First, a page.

The National Association of Homebuilders (NAHB) today reported  that its Housing Market Index (HMI) fell to 13 after standing at 16 for six out of the last 7 months seven months.  The HMI is a measure of builder confidence gleaned from homebuilders' responses to a monthly survey that has been conducted by NAHB for over 20 years.

 "Builders are being squeezed by the continuing weakness in existing-home prices - against which they must compete -- as well as rising material costs," said NAHB Chairman Bob Nielsen, a home builder from Reno, Nevada. "In addition to the ongoing impacts of distressed property sales on home prices, appraisal values and consumer confidence, rising costs for materials such as roofing, copper, wallboard, vinyl siding and other components have made it extremely difficult to construct a new home and sell it at a price that covers the costs."

The NAHB/Wells Fargo survey asks homebuilders to gauge both current single-family home sales and their expectations for those sales over the next six months as "good," "fair," or "poor."  They are also asked to rate current traffic of perspective buyers as "high to very high," "average" or "low to very low." In addition to the composit HMI, a component index is constructed for each of the three sets of responses.  A score over 50 on any index indicates that more builders view sales conditions as good rather than as poor.  The index has not had a score over 50 since late in 2006.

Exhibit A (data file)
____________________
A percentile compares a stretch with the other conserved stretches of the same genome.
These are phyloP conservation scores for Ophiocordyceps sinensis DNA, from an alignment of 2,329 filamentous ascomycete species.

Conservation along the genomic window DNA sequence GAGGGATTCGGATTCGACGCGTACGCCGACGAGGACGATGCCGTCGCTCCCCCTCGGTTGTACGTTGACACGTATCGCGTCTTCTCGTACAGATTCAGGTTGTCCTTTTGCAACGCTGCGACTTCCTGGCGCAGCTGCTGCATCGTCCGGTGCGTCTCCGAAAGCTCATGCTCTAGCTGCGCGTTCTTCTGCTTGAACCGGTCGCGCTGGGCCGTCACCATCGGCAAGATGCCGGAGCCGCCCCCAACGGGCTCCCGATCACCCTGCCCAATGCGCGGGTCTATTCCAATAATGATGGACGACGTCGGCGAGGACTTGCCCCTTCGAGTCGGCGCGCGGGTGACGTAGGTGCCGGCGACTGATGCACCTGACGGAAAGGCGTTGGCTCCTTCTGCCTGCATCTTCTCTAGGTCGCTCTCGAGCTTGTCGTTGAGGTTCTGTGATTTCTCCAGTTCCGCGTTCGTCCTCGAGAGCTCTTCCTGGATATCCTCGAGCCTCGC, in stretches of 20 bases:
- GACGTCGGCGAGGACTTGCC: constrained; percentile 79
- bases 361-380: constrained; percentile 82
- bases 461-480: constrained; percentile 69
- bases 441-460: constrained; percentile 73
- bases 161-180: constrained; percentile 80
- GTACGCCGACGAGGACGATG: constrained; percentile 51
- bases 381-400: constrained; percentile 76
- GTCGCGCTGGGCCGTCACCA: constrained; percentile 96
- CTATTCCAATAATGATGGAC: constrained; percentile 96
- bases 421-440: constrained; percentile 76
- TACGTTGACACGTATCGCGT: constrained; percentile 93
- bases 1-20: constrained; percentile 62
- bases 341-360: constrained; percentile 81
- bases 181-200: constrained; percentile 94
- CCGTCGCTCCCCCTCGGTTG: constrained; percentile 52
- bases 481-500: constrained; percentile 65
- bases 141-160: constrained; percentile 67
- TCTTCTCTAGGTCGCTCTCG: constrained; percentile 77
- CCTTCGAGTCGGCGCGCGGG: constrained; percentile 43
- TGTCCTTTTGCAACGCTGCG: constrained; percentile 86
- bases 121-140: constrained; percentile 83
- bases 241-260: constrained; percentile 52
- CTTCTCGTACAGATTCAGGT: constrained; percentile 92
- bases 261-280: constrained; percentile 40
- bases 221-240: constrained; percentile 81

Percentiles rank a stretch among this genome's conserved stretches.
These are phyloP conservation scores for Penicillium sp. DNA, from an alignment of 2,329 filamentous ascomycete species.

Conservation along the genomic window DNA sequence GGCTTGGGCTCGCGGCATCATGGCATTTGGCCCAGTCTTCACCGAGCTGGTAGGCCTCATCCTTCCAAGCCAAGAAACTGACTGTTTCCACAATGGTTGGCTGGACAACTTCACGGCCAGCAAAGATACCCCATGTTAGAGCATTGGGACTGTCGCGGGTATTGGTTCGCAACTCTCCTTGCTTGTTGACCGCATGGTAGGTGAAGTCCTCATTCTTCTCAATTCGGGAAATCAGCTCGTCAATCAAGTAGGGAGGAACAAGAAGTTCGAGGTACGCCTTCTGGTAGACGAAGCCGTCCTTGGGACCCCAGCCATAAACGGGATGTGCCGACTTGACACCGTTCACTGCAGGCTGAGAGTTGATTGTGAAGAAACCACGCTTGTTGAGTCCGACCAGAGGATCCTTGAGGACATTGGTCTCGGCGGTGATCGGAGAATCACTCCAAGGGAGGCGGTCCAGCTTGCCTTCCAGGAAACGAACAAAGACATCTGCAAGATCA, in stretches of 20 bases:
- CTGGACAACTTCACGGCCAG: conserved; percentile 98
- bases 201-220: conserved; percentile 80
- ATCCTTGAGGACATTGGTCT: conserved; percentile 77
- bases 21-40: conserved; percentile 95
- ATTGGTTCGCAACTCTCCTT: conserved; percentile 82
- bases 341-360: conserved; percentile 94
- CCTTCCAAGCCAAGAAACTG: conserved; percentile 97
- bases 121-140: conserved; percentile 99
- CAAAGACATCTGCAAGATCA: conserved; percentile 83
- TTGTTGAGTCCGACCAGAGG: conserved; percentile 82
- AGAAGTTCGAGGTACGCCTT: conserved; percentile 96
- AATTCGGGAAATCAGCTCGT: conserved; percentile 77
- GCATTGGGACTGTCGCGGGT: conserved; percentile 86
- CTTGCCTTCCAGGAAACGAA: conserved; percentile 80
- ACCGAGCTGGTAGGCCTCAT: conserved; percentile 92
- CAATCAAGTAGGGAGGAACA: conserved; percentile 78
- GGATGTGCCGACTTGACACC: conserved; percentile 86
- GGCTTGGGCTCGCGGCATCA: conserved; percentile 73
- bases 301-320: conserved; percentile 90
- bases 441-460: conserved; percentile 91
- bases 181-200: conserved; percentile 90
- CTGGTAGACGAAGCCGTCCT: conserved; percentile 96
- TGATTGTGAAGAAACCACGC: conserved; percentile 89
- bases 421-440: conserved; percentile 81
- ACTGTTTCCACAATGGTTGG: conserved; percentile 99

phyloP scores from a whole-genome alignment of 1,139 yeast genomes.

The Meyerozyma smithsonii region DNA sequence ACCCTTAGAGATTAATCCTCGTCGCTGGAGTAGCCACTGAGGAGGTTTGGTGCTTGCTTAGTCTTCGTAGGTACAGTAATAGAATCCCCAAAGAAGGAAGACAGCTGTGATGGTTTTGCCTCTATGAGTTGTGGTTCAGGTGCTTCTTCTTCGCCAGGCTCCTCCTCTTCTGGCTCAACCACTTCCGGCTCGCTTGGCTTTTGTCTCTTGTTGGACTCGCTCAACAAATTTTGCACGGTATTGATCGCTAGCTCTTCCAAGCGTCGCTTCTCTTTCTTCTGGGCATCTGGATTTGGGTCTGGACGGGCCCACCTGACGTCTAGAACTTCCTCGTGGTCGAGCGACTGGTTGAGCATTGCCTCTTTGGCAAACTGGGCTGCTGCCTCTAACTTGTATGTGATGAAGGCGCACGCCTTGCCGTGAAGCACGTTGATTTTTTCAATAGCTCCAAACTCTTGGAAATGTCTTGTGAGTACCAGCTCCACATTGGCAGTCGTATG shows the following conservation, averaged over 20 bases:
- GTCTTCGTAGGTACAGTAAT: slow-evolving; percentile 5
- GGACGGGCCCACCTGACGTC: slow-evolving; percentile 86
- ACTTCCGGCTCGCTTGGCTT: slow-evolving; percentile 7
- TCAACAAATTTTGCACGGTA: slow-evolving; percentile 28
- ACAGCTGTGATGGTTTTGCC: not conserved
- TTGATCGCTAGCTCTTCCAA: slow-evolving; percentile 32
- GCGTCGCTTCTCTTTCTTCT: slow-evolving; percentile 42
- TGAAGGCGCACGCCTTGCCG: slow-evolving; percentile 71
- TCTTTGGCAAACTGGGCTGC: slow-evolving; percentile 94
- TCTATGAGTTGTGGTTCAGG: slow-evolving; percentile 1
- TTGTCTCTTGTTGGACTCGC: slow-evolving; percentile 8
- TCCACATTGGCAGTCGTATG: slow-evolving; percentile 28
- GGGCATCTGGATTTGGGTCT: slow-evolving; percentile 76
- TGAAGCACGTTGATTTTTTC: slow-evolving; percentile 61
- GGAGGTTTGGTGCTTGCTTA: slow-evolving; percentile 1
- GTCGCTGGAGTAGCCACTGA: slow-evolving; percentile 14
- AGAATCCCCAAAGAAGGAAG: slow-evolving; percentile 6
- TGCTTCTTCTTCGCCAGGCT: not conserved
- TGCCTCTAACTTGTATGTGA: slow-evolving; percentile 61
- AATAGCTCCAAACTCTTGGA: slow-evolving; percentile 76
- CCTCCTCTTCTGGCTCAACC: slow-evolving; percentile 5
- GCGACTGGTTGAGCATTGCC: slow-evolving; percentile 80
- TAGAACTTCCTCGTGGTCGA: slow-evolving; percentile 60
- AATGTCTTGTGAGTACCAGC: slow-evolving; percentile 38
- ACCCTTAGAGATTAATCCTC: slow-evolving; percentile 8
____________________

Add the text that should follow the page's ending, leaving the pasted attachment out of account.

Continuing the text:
Every component of the HMI fell in June.  The component measuring buyer traffic decreased 2 points to 12 after last month's reading of 14 was the highest since May 2010.  Current Sales Conditions also fell 2 points, bringing that component of the index to 13.  Sales Expectations fell from 19 to 15, matching record lows from February and March of 2009. 

"Builder confidence has waned even further as economic growth has stalled, foreclosures have continued to hit the market and the cost of building a home has risen," agreed NAHB Chief Economist David Crowe. "Meanwhile, potential new-home buyers are being constrained by difficulty selling their existing homes, stringent lending requirements, and general uncertainty about the economy. Economic growth must pick up in order for housing to gain the momentum it needs to get back on track."

Regionally, the HMI results were mixed, with the Northeast actually rising 2 points while the West represented the other end of the spectrum, falling 4 points.  The midwest and south dropped 3 and 2 points respectively.